Aims: Two previous studies (1966-1971 and 1979-1983) of patients with colorectal cancer (CRC) have been reported from our hospital. A large increase in the incidence of CRC was noted, and an improvement in Dukes' staging of tumours at treatment. We report a series of patients admitted with newly diagnosed CRC to evaluate this trend further.
Methods: A prospective study was made of all patients with newly diagnosed CRC admitted to the John Radcliffe Hospital, Oxford in 1995. Means of diagnosis and Dukes' staging were recorded.
Results: In 1 year 177 patients were admitted with newly diagnosed CRC. Previous studies had shown an increase from 52.8 to 103.4 patients per year. The number of patients diagnosed by colonoscopy doubled from 19.4% in 1979-1983 to 41% in 1995. No significant change in the proportion of patients with Dukes' A or B tumours was found.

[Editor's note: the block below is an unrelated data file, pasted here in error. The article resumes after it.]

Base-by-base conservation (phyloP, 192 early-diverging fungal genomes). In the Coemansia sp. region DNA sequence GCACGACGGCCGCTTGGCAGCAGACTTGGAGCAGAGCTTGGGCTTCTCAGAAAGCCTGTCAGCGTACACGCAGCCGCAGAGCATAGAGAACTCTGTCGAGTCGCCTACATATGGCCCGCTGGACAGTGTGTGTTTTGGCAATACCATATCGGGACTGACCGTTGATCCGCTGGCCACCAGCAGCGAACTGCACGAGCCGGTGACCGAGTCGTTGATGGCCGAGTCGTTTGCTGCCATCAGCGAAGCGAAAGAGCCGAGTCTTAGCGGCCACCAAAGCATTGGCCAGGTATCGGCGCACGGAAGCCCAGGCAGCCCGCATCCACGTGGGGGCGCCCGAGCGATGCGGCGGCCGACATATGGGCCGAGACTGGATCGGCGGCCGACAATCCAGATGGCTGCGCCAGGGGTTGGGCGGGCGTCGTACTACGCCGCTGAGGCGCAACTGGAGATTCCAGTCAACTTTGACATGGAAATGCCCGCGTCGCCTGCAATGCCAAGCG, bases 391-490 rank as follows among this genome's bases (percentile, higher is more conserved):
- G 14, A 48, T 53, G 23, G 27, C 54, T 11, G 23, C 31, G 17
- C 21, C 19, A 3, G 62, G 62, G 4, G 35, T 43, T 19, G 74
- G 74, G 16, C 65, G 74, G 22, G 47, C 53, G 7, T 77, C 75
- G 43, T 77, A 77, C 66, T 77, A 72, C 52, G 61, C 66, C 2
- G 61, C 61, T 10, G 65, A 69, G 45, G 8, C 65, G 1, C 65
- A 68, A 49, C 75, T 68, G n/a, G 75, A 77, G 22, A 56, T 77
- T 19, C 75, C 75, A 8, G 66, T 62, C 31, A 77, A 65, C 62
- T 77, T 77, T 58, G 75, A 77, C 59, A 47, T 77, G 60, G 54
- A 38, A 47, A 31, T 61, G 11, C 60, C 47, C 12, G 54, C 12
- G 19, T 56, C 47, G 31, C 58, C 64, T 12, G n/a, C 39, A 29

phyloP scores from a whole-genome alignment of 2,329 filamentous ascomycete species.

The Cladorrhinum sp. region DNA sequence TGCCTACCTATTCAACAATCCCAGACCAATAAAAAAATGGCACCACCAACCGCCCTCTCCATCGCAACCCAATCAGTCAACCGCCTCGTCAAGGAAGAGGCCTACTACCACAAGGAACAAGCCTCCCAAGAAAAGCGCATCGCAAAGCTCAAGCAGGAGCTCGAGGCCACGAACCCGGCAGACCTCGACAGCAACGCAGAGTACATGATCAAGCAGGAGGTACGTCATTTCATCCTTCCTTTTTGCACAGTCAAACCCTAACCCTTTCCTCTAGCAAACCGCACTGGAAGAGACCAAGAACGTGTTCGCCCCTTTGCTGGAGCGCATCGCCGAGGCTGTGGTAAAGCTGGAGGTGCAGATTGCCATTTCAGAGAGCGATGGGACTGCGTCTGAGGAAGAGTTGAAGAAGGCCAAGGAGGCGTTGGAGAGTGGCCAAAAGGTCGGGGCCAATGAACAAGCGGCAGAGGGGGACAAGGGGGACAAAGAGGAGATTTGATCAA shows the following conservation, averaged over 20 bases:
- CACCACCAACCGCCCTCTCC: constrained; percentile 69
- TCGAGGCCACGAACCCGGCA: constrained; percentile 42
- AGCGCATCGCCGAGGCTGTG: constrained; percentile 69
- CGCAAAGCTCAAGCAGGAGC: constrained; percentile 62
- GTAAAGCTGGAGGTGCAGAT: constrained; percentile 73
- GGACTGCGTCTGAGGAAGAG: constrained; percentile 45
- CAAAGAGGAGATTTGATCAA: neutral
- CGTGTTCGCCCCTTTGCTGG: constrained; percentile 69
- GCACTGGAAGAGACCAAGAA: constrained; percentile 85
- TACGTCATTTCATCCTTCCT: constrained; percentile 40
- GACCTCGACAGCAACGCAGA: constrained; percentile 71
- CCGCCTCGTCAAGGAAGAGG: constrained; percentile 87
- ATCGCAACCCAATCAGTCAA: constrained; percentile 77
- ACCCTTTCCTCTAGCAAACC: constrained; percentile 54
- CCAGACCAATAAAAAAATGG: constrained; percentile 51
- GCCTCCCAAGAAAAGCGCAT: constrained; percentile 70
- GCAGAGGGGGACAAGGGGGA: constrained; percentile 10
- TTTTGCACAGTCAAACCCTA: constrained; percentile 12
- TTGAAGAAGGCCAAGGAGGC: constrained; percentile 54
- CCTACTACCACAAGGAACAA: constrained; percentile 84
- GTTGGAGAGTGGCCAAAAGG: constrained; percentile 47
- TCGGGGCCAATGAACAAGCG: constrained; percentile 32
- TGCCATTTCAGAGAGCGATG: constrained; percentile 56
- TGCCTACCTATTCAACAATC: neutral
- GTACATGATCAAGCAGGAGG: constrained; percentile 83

Conclusion: The number of patients treated annually with CRC in a stable population has more than trebled in the last 3 decades. A real increase in the incidence of CRC is likely as this rise cannot be explained solely by changing referral patterns or an ageing community. There are no significant changes in presentation patterns despite the availability of colonoscopy since 1975.